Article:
I think it takes some extra effort to be a designer capable of using learning objects successfully in online learning.  Some preparation can be considered reasonable to expect designers to be able to find and take advantage of learning objects.  Creating the objects to support the maximum reuse is also a separate area of skill (http://www.learningcircuits.org/2000/mar2000/Longmire.htm). In general, thinking of small bits, useful components of learning, is necessary, and similarly, skills in searching and incorporating those objects is also necessary.

Speaking of skills, it’s been a reliable outcome of exercises in learning that self-directed learners succeed, and others do not unless there is support.  It’s not a case of “if you build it, they will learn”.  So I’m pleased to see that someone’s focusing on developing self-learning skills.  Given the predictions of no slow-down in the amount of information coming, and the rate of chance, self-learning skills will be a critical component of an effective individual.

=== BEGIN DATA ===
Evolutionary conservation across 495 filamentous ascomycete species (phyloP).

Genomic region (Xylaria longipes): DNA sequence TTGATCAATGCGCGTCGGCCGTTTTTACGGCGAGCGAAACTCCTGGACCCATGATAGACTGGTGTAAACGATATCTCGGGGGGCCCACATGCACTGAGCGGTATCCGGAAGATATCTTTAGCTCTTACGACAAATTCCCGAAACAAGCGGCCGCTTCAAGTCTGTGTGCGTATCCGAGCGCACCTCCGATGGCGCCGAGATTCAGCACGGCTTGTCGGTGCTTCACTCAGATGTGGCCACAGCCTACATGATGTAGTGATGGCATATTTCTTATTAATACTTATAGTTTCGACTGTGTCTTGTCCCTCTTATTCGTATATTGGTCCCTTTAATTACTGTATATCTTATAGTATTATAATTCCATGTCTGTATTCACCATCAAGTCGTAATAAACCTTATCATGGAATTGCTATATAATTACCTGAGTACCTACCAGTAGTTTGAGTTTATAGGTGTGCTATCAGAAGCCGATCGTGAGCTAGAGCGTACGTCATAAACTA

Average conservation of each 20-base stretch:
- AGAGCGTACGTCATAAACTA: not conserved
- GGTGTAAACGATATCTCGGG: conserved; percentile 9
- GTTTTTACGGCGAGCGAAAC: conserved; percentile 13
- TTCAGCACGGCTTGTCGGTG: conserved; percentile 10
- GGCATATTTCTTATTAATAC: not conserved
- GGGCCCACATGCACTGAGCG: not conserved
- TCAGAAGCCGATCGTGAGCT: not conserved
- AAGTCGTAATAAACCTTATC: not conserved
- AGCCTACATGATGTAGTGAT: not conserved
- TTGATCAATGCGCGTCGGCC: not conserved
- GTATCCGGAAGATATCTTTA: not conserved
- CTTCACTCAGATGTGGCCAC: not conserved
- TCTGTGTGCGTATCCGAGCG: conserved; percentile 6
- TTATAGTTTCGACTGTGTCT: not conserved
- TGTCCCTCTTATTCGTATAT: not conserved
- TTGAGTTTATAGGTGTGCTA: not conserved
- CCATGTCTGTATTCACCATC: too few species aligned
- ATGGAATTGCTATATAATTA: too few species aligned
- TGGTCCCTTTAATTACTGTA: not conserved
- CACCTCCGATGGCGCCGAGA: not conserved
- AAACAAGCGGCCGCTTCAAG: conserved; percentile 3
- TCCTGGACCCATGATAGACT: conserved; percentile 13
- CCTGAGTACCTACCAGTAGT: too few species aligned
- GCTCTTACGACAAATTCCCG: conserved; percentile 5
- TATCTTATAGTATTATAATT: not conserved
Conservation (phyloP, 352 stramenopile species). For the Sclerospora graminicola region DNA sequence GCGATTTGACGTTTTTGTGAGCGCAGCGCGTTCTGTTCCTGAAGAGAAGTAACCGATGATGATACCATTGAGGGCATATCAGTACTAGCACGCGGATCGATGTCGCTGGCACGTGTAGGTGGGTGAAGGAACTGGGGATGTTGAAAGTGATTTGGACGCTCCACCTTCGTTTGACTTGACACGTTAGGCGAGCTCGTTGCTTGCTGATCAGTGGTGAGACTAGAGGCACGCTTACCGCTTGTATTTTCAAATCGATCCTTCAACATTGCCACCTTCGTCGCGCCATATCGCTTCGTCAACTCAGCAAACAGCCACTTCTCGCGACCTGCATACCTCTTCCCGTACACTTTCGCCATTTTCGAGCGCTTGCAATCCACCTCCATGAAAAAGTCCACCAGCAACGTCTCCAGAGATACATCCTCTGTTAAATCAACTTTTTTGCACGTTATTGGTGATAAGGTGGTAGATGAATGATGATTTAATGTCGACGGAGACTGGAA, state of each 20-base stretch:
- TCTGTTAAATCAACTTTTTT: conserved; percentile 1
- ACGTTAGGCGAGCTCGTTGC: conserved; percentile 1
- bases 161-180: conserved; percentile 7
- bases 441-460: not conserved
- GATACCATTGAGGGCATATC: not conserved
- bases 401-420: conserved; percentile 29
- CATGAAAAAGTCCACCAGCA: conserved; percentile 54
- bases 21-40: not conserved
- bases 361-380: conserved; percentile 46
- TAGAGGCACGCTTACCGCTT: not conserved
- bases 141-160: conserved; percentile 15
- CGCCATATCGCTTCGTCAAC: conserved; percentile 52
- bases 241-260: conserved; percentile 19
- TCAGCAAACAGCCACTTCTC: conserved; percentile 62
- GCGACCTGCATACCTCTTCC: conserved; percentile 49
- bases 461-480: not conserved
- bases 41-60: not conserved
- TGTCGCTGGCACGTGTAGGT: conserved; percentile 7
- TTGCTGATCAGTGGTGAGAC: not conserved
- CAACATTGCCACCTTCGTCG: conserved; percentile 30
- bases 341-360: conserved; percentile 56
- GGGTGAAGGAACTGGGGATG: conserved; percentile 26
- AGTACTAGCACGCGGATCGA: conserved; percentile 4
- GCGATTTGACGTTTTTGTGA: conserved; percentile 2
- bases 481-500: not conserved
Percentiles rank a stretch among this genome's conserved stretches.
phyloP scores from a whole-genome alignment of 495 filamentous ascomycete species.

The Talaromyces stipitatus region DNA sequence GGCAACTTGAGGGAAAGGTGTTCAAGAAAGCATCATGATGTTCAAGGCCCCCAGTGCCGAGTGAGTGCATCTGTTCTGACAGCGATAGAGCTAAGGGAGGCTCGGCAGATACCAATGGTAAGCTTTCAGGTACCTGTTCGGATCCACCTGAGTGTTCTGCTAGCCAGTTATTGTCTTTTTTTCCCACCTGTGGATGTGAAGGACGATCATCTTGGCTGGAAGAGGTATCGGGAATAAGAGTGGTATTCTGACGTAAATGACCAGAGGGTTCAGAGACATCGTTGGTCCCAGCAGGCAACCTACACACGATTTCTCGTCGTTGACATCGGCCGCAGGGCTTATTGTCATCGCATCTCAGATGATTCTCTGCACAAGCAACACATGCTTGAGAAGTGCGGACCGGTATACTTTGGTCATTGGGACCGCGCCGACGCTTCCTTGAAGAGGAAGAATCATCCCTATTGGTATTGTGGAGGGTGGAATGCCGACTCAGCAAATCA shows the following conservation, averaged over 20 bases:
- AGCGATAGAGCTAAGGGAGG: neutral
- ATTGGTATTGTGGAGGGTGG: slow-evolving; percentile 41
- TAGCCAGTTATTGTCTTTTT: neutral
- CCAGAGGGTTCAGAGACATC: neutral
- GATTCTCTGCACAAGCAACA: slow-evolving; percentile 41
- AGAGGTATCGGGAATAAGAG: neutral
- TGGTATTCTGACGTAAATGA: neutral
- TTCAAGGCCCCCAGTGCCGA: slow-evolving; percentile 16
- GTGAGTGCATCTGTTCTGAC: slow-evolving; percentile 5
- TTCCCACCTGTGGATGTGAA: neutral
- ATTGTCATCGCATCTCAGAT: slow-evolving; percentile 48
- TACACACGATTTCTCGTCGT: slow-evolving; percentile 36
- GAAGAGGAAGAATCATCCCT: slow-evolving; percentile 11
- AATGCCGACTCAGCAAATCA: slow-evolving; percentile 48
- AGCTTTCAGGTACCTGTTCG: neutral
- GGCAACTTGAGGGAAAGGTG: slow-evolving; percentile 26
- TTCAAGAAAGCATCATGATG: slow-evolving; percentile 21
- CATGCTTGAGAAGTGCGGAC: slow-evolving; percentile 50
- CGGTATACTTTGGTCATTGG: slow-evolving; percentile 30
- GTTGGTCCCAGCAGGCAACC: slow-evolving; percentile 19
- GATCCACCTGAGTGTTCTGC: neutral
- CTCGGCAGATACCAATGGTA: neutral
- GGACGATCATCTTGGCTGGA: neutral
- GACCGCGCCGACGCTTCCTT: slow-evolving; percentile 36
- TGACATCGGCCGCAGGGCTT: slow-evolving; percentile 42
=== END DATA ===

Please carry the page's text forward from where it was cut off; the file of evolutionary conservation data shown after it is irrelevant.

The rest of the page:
I also promised to talk more about collaboration, but I had had trouble finding a useful site. I’m happy to say that’s over, as Central Queensland University has a site dedicated to collaborative learning (http://clp.cqu.edu.au/) that looks quite good.  As I just posted to the Learning Circuits blog (http://learningcircuits.blogspot.com/), I am beginning to believe that the ability to collaborate around representations is going to be an important component of self-learning and the ability to cope in the increasing rate of change of knowledge.

Also, an important component in learning is the ability to parse the representations we use to communicate.  When working something out, I have a tendency to draw pictures (I’m a very visual learner), but representations are important regardless of modality. Collaboration around representations has been an IFETS topic recently, and while there may not be agreement on whether the tools are currently adequate, negotiating understanding is increasingly recognized as an important part of education.  Some thoughts on the characteristics of representations are captured by Denham Grey.